Clare & Dale’s romance highlights the odd format of ‘The Bachelorette’

The real stars of the show’s 16th season have been the bromances

Clare wasn't a typical Bachelorette.
As the almighty Chris Harrison has stated many, many times, this season of The Bachelorette is “unlike anything we’ve ever seen before.” 
The reality series’ latest season has not only contended with COVID-19, but with something practically unheard of in Bachelorette history: the lead falling in love with a single person well before the end of her season on the show.
Season 16 of The Bachelorette premiered on Oct. 13, featuring 39-year-old The Bachelor alumna Clare Crawley as the lead. It was originally supposed to premiere May 18, but was delayed due to the coronavirus’s impact on production.
Per Bachelorette tradition, the first episode saw Clare meet 31 potential husbands. Not per tradition, however, seconds after meeting the oh-so-tall ex-Party City model Dale Moss, Clare decided she’d met her husband. 
What followed was a whirlwind of constant Clare-and-Dale time—to the dismay of the 30 other contestants who’d lost two weeks of their lives quarantining before they could so much as meet Clare. 
Clare cancelled several group dates and time with the other guys because she only wanted to be with Dale, and didn’t seem to clue into the other guys’ frustration. And—spoiler—by the end of episode four, after two weeks of dating, Clare and Dale were engaged. 
Naturally, many viewers were outraged by Clare’s outright refusal to play the series’ game by its rules. And while Clare did seem to feel guilty about wasting the other guys’ time, she didn’t really see where she went wrong.
That being said, while Clare didn’t follow the traditional path of The Bachelorette lead, she probably followed the natural path of most human beings. Yes, her falling for Dale at first sight didn’t sit well with me as a fan of the show, but it’s unsurprising that dating 31 guys at once didn’t work out for her.Perhaps—and I’m sure this will come as a huge surprise—going on The Bachelorette is an odd, unnatural way to find a husband. But who knows, the show seems to have worked for Clare.
Honestly, I wasn’t mad at the turn of events in The Bachelorette’s season 16. I found the real stars of the season to be the remaining 30 guys, not Clare or Dale. For the most part, they seemed like genuinely good people who wanted to open up to Clare—they just weren’t given the chance.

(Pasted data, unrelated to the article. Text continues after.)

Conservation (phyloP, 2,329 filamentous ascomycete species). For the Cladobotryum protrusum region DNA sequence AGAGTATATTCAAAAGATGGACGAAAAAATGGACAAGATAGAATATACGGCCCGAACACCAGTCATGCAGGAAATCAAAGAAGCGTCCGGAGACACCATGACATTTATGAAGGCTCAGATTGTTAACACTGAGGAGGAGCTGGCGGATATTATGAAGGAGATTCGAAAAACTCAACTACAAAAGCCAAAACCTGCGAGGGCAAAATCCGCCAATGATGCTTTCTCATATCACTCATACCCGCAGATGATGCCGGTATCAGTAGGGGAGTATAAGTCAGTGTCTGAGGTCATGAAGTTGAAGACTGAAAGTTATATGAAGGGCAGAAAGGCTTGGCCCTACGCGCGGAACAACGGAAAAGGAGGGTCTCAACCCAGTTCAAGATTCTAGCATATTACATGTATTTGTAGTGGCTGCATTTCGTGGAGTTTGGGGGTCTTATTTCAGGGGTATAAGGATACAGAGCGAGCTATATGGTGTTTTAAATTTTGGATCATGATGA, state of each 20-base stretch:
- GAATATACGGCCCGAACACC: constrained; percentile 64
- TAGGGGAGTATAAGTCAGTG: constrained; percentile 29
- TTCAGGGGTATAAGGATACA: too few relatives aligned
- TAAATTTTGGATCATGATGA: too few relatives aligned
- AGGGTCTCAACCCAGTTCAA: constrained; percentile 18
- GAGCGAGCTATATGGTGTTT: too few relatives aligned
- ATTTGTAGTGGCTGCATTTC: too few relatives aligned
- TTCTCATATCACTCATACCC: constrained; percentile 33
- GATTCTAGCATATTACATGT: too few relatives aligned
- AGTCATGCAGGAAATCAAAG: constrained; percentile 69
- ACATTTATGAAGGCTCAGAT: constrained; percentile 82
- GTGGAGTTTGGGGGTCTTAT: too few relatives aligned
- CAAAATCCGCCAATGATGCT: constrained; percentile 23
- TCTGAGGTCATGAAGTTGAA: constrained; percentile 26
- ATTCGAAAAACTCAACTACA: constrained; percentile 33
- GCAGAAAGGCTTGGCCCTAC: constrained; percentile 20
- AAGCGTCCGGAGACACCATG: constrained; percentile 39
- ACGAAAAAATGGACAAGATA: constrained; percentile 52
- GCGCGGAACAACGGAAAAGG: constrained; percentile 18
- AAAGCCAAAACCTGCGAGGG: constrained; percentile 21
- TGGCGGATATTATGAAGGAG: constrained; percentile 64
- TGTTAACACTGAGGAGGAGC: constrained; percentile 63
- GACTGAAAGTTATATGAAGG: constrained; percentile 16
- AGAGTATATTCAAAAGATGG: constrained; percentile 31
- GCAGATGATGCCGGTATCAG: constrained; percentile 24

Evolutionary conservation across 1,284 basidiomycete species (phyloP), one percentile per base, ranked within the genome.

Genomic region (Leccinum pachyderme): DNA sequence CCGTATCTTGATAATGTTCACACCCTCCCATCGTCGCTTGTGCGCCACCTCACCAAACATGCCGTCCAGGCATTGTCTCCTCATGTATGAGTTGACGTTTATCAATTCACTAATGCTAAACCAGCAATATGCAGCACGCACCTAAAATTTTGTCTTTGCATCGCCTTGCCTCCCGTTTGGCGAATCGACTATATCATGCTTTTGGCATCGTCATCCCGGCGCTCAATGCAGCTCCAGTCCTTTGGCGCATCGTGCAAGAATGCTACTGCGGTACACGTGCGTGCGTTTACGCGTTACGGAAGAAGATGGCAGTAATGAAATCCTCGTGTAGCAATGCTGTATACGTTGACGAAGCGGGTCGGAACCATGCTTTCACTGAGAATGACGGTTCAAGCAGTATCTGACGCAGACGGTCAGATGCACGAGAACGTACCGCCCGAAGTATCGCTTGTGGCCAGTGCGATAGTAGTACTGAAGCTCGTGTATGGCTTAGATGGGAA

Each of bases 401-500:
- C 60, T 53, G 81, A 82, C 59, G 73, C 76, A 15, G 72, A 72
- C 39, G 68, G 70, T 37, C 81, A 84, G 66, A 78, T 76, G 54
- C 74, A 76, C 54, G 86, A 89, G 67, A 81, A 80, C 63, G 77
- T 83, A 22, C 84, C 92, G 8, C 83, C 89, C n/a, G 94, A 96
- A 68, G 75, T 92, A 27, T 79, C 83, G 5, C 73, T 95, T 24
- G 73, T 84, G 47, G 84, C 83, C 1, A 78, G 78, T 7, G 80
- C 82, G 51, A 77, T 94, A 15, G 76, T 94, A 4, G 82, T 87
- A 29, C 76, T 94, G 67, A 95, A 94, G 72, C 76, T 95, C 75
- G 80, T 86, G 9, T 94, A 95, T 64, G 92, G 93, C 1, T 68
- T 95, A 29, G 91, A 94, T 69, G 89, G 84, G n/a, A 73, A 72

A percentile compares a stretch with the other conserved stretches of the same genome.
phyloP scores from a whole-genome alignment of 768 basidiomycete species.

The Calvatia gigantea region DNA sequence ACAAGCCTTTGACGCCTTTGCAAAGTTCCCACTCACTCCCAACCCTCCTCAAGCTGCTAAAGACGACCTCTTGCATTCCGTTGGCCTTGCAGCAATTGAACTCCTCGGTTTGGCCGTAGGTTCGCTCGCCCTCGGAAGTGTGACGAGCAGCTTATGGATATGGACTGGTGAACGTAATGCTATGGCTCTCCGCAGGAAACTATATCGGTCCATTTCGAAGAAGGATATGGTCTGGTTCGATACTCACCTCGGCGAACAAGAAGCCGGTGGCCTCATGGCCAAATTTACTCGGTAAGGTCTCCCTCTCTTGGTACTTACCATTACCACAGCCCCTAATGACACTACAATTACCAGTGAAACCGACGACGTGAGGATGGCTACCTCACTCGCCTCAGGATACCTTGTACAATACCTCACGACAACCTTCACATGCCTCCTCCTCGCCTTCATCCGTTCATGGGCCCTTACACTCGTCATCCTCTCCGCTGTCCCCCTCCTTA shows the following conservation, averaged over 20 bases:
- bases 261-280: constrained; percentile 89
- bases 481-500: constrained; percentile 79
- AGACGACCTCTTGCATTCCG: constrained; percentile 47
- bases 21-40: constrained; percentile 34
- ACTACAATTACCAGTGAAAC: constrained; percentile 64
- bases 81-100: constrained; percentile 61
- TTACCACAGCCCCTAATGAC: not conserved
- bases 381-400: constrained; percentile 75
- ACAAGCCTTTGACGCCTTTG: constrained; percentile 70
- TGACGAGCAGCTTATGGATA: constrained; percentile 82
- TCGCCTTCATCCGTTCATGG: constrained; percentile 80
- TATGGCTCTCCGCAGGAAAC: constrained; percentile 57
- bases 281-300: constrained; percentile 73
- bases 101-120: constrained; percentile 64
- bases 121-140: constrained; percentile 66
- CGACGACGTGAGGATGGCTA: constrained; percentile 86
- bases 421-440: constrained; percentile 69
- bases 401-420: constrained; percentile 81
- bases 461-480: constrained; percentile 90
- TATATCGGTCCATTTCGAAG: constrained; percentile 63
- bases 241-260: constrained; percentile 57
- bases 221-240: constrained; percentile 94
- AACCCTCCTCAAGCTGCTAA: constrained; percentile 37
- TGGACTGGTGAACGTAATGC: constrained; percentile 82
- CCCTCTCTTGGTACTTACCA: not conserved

As a product of missing out on time with Clare, the guys ended up spending a great deal of time with one another, and some beautiful bromances developed. They supported each other through this unprecedented shared experience, and it was lovely to watch.
Some standouts were Blake, a guy from Hamilton, Ontario, who my housemates declared has a “serial killer walk” and looks like a sad Frankenstein; the chef with “Soup Nuts” tattooed across his knuckles; and Kenny the boy band manager—yes, boy band manager.
My personal favourite was Bennett, the Harvard alum who rolled in with a scarf and a Bentley, looking perpetually on the verge of uttering the phrase “old sport.” 
On Tuesday, the producers brought in Tayshia, the new Bachelorette, to appease the remaining guys, and I’m glad they did. They were definitely cheated by Clare’s early departure from the show, and Tayshia seems genuinely interested in getting to know all of them. 
Somehow, this season of The Bachelorette proved that the show is both inorganic and effective; it demonstrated that most people probably can’t fall for 30 people at once, but that it’s possible to find love on the show—Clare seems to have done so. 
Who knows, maybe I should’ve expected things to take a weird turn this season—after all, it fits in with the rest of 2020’s absurdity.

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